The virus survives in lymph nodes and bone marrow at neutral pH, but is destroyed in muscle when pH is less than 6.0, i.e., after rigor mortis. The primary site of infection and replication of FMD is in the mucosa of the pharynx. The virus may also enter through skin lesions or the GI tract. Once distributed throughout the lymphatic system, the virus replicates in the epithelium of the mouth, muzzle, teats, feet, and areas of damaged skin. Vesicles then develop at the organs and rupture within 48 hr. More than 50% of ruminants that recover from illness and those that are vaccinated and have been exposed to virus can carry virus particles in the pharyngeal region for up to 3.5 yr in cattle, 9 months in sheep, and over 5 years in African buffalo. 

Treatment is not given to sick animals as they will recover on their own. However, because of the loss of production and the infectious state of the disease, infected animals are usually culled in intensive animal systems. Vaccination is used to reduce the spread of FMD or protect specific animals. Vaccines are also used in endemic regions to protect animals from clinical disease. FMDV vaccines must closely match the serotype and strain of the infecting strain. Unfortunately, there is no current universal FMD vaccine. However, the Pirbright Institute, the World and European reference laboratory for FMD is currently working on novel vaccines which may provide protection against multiple types.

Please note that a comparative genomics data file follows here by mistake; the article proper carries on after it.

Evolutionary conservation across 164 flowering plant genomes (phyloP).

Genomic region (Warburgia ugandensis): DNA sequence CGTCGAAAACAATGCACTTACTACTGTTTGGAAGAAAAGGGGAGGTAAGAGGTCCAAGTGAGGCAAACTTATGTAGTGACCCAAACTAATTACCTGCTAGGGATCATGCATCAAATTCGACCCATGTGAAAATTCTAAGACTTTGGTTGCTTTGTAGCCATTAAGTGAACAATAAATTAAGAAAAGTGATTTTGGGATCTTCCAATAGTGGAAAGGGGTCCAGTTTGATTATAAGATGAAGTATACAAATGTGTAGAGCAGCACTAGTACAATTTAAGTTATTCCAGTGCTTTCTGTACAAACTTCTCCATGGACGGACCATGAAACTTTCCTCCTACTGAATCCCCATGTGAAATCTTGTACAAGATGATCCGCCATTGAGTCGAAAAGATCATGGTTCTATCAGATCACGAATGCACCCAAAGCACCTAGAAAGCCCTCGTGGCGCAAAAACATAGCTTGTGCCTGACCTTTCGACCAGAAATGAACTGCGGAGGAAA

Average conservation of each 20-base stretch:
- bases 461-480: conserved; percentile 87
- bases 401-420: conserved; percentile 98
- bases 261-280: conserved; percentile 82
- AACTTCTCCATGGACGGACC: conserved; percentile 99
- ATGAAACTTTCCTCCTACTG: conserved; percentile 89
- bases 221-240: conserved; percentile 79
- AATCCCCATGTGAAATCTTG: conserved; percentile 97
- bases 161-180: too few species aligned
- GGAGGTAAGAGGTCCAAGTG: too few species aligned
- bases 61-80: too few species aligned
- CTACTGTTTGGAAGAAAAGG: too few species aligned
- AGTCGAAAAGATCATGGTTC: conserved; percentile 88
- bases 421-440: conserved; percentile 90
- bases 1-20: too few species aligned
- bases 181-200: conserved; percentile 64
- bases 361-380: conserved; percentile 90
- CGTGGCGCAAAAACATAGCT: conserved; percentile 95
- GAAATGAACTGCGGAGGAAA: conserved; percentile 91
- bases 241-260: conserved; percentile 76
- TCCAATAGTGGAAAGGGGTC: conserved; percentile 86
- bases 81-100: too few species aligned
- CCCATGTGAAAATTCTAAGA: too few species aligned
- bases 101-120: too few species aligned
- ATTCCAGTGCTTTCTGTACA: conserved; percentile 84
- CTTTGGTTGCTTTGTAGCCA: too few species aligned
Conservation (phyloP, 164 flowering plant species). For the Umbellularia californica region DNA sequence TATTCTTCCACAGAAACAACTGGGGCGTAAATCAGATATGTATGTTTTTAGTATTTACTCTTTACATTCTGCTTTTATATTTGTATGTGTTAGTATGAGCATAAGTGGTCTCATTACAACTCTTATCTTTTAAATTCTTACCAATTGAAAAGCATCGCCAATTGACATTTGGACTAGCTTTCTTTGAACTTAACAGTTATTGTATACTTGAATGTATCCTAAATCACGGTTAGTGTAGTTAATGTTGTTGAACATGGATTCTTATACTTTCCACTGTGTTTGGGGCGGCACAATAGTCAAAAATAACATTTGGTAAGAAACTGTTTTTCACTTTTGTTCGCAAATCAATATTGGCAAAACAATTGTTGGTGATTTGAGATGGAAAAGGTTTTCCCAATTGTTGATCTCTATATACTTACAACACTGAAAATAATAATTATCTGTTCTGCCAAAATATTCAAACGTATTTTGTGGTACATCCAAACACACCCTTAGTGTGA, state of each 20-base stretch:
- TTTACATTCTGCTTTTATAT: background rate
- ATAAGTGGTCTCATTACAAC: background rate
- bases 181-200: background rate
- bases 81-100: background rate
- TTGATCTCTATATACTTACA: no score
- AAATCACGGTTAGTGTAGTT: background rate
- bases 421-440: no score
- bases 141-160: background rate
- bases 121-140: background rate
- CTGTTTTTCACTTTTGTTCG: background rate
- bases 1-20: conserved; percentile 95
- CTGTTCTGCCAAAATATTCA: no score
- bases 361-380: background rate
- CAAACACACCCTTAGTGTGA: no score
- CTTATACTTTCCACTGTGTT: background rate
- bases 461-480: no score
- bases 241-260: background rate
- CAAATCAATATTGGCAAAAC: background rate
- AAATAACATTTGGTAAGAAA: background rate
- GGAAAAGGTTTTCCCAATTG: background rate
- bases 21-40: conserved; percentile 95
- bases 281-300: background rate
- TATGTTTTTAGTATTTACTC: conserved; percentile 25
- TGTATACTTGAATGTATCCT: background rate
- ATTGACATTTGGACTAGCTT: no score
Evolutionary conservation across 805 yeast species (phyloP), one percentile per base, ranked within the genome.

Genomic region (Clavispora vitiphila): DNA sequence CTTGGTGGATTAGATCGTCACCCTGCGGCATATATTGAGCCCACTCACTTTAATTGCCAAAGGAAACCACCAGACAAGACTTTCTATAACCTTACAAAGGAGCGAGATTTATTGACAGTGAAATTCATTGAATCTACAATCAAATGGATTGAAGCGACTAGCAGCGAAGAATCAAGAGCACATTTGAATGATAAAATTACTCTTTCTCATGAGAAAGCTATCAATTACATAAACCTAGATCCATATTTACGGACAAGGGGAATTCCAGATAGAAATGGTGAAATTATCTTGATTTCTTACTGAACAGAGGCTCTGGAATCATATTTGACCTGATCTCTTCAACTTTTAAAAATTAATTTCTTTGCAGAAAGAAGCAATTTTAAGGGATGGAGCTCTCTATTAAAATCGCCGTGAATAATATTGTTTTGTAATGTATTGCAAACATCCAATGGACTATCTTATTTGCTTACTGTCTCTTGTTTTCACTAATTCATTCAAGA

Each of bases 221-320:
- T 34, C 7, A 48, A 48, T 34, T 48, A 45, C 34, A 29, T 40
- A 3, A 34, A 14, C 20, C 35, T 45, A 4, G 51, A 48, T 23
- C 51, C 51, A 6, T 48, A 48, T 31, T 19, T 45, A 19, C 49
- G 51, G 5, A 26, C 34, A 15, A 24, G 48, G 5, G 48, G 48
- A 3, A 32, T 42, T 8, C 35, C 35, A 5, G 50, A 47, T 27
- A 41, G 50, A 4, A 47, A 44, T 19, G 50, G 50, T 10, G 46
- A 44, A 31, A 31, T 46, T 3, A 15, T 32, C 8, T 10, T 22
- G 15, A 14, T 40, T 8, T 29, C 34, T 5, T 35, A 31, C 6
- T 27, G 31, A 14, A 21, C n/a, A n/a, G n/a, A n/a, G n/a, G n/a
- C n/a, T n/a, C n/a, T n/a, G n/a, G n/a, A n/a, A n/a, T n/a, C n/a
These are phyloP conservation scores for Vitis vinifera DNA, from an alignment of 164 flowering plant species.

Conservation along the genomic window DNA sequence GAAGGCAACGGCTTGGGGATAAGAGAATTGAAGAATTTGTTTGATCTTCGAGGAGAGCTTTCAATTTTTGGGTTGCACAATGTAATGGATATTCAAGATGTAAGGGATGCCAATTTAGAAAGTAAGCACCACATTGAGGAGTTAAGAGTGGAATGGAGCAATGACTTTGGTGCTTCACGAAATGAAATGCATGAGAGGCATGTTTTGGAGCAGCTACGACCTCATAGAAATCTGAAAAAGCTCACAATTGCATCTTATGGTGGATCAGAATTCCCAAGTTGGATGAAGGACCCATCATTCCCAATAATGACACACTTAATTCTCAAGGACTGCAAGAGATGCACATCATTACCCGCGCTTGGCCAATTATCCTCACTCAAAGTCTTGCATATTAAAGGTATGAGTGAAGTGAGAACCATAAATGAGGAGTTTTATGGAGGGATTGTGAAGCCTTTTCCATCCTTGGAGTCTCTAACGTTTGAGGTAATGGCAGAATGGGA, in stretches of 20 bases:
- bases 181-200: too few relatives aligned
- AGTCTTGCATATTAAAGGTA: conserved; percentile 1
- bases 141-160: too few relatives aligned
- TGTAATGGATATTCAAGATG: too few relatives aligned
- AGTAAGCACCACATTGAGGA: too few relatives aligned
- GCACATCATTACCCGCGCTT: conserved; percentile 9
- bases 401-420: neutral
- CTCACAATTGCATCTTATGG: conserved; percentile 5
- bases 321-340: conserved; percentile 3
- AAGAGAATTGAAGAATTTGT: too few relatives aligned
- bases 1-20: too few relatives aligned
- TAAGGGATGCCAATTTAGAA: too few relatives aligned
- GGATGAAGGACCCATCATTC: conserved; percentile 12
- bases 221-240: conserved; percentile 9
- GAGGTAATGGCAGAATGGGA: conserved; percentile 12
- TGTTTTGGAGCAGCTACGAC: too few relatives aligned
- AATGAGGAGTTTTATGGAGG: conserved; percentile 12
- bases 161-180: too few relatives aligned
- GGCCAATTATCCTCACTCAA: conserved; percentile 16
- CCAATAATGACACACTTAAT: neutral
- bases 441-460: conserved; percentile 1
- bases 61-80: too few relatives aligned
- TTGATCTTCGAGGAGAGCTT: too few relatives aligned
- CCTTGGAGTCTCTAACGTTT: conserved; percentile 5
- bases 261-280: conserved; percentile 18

FMD is one of the most difficult animal infections to control. Because the disease occurs in many parts of the world, there is always a chance of its accidental introduction into an unaffected country. The initial measures in the global strategy for dealing with FMD are early detection and warning systems and prevention measures in place according to OIE Guidelines for the Surveillance of Foot and Mouth Disease (OIE Terrestrial Animal Health Code). This contributes to monitoring the occurrence, prevalence and characterisation of FMD viruses.

FMD outbreaks are usually controlled by quarantines, export restrictions and movement restrictions, euthanasia of affected and in-contact animals, and cleansing and disinfection of affected premises, equipment and vehicles. Good biosecurity measures should be practiced on uninfected farms to prevent entry of the virus.

Researchers are trying to improve diagnostics and the understanding of the transmission and immune responses to infection to better prevent and treat the disease. The main objective is to find a universal vaccine which would provide protection against multiple serotypes of the virus.

FMD is a disease listed in the World Organization for Animal Health (OIE) Terrestrial Animal Health Code and must be reported to the OIE (OIE Terrestrial Animal Health Code). FMD is the first disease for which the OIE established an official list of free countries and zones with or without vaccination.

FMD is not recognised as a zoonotic disease – it is not readily transmissible to humans. Foot-and-mouth disease (FMD) is not to be mistaken for Hand, foot and mouth disease, a common human infection that causes mouth ulcers and spots on the hands and feet. This disease most common in young children – particularly those under 10 – but can affect older children and adults as well. The infection usually clears up by itself within 7 to 10 days without extensive medical care. The symptoms on both diseases are similar but the diseases are not related and caused by very different viruses.